NHS hospital trusts paying hundreds of millions in interest to private firms


NHS trusts spent close to a half a billion pounds on interest charges from private companies for private finance initiative (PFI) contracts last year – equivalent to the salaries of 15,000 newly qualified nurses.

Hospital groups spent £2.3bn on legacy PFI projects in 2020-21, of which just under £1bn went on costs for essential services such as cleaning and maintenance. A third of the remaining PFI spend – £457m – went purely on paying off interest charges.

PFI is a method of funding infrastructure projects such as NHS hospitals, which uses private funding to pay for upfront costs such as design, construction and maintenance. These costs are paid back over many years to the companies that financed the project – often banks and construction firms. Hospital trusts pay firms each year in a unitary payment, which is written into the contract.

A total of 101 NHS trusts are still on the hook for just under £50bn in future unitary payments, despite severe upcoming budgetary challenges, according to a Guardian analysis of hospital trust accounts.

The figures reveal that four trusts saw more than half of their total PFI unitary payment going purely on interest to private companies. About 58.3% of all the money that Mersey Care spent on PFI was interest in 2020-21. That was followed by Northumbria healthcare (53.4%), Alder Hey children’s trust (52.9%) and Sussex Partnership (51%).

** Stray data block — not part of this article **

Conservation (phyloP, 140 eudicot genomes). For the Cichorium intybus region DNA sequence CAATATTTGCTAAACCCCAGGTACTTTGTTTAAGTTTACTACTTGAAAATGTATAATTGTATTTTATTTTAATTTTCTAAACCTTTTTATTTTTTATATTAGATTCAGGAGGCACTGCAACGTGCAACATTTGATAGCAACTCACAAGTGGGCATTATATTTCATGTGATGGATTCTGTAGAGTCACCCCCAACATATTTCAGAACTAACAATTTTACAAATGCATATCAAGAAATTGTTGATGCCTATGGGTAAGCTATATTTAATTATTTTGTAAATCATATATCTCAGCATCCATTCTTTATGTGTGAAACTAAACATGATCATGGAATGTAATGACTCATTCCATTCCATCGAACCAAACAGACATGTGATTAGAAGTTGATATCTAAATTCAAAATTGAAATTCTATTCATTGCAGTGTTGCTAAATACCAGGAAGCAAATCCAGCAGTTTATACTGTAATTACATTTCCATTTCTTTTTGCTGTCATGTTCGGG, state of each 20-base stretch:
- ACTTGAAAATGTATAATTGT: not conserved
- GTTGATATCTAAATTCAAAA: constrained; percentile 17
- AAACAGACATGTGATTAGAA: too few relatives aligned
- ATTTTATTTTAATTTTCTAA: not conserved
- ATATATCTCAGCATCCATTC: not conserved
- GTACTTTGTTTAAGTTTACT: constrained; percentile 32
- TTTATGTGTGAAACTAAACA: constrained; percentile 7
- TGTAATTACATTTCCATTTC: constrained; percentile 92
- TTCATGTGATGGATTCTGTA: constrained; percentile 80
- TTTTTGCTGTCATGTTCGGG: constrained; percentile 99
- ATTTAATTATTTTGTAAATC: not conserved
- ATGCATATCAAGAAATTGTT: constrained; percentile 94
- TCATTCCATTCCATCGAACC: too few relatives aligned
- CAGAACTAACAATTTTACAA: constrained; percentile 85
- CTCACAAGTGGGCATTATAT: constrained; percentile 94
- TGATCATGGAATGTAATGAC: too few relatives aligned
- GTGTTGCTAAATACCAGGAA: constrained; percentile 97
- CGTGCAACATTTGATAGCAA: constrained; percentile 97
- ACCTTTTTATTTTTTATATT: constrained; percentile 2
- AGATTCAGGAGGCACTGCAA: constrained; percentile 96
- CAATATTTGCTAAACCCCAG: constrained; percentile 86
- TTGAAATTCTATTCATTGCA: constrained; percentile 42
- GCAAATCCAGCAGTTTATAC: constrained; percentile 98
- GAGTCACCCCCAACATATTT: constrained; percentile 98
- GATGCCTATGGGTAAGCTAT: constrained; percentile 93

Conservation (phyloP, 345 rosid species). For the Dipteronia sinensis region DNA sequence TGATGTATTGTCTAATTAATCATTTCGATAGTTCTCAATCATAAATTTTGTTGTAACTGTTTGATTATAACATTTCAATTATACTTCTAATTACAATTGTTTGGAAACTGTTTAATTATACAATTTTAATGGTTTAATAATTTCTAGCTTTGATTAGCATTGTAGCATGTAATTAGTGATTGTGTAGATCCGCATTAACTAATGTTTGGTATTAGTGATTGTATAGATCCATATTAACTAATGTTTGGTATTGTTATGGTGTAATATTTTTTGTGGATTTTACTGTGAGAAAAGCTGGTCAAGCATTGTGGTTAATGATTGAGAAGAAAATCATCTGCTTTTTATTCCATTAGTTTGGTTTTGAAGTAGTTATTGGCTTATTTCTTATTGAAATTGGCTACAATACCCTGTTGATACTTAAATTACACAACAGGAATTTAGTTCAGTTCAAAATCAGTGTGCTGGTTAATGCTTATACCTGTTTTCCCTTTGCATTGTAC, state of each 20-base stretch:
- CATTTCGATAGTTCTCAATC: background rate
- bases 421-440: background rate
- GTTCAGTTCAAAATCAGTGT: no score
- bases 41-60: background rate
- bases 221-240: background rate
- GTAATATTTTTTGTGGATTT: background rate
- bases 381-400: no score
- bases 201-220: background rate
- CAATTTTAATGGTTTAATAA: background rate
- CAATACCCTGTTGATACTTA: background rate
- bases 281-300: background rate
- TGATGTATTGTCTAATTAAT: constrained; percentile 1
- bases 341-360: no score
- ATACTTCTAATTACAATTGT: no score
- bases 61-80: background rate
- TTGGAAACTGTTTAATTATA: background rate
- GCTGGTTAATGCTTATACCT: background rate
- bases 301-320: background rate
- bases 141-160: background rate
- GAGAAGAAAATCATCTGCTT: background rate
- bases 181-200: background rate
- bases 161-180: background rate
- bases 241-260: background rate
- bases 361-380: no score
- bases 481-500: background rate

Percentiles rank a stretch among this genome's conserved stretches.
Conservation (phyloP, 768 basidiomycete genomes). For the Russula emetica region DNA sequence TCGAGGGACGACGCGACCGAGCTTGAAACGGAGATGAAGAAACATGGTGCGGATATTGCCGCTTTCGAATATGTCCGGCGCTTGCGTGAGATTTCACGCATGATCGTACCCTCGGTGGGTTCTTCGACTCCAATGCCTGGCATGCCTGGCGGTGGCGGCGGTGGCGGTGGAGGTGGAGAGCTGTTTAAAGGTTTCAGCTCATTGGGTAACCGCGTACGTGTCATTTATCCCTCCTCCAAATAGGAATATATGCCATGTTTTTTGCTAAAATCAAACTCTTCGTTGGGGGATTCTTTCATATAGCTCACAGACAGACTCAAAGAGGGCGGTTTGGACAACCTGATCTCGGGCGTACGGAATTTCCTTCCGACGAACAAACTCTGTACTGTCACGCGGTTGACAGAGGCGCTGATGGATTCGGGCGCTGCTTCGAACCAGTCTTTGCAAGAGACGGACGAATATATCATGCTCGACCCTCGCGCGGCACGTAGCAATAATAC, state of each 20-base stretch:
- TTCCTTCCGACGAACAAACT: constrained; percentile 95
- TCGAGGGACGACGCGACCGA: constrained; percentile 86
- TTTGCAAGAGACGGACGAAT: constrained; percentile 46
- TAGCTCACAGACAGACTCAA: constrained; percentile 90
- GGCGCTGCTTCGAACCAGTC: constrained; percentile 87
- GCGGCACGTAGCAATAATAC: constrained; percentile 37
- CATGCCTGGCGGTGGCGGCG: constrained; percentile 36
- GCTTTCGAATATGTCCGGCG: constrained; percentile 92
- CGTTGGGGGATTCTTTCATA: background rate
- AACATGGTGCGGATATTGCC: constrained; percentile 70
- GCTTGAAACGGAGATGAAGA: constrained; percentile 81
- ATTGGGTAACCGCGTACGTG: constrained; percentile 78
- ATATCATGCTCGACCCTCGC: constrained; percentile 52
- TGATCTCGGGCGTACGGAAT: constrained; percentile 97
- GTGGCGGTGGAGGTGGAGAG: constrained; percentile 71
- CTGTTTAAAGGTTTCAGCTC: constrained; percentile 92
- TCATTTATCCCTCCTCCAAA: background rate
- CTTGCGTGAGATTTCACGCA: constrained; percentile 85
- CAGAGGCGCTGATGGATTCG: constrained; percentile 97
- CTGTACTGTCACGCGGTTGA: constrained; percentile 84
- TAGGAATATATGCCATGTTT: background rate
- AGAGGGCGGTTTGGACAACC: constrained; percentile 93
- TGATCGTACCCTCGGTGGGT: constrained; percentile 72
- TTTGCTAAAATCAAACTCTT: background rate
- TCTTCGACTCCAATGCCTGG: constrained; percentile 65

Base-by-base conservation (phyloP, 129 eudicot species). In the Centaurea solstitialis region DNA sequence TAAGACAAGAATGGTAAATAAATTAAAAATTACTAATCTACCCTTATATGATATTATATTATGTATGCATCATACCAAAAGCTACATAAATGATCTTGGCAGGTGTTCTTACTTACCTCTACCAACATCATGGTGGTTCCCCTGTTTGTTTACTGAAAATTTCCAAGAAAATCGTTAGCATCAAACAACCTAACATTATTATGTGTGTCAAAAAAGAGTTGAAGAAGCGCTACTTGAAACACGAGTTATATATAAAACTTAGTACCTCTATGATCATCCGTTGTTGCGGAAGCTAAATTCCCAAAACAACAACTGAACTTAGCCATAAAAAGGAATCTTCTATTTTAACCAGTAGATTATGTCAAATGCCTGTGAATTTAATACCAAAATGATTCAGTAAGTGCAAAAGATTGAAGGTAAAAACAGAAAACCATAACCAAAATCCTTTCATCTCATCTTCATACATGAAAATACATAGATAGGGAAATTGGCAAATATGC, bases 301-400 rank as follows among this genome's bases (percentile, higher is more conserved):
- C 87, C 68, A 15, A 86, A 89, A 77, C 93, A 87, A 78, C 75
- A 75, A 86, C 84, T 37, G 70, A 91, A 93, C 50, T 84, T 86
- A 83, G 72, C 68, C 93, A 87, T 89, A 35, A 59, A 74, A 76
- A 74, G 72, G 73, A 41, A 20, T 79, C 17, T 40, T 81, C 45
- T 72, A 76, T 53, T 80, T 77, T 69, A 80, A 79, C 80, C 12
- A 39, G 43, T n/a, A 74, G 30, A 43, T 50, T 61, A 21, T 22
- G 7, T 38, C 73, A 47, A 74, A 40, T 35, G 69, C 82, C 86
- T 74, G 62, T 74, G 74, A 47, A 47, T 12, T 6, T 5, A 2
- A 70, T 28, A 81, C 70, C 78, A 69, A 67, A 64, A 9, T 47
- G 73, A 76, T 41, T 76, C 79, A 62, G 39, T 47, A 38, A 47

David Rowland, the director of the Centre for Health and the Public Interest, said: “For those trusts with a PFI hospital, the high costs of these schemes will continue to be a major drain on their budgets. This is at a time when they are making planned cuts of £12bn a year and expect to have to meet an additional £6bn of costs next year due to inflation.

“Despite the pressure on NHS trusts to make cuts, under the 25-year-long contract, PFI companies and their shareholders have been given a watertight guarantee that they will receive payments and a return on their investment. In short, expenditure on staff, equipment and other capital projects can be cut by a trust, but not their PFI payments.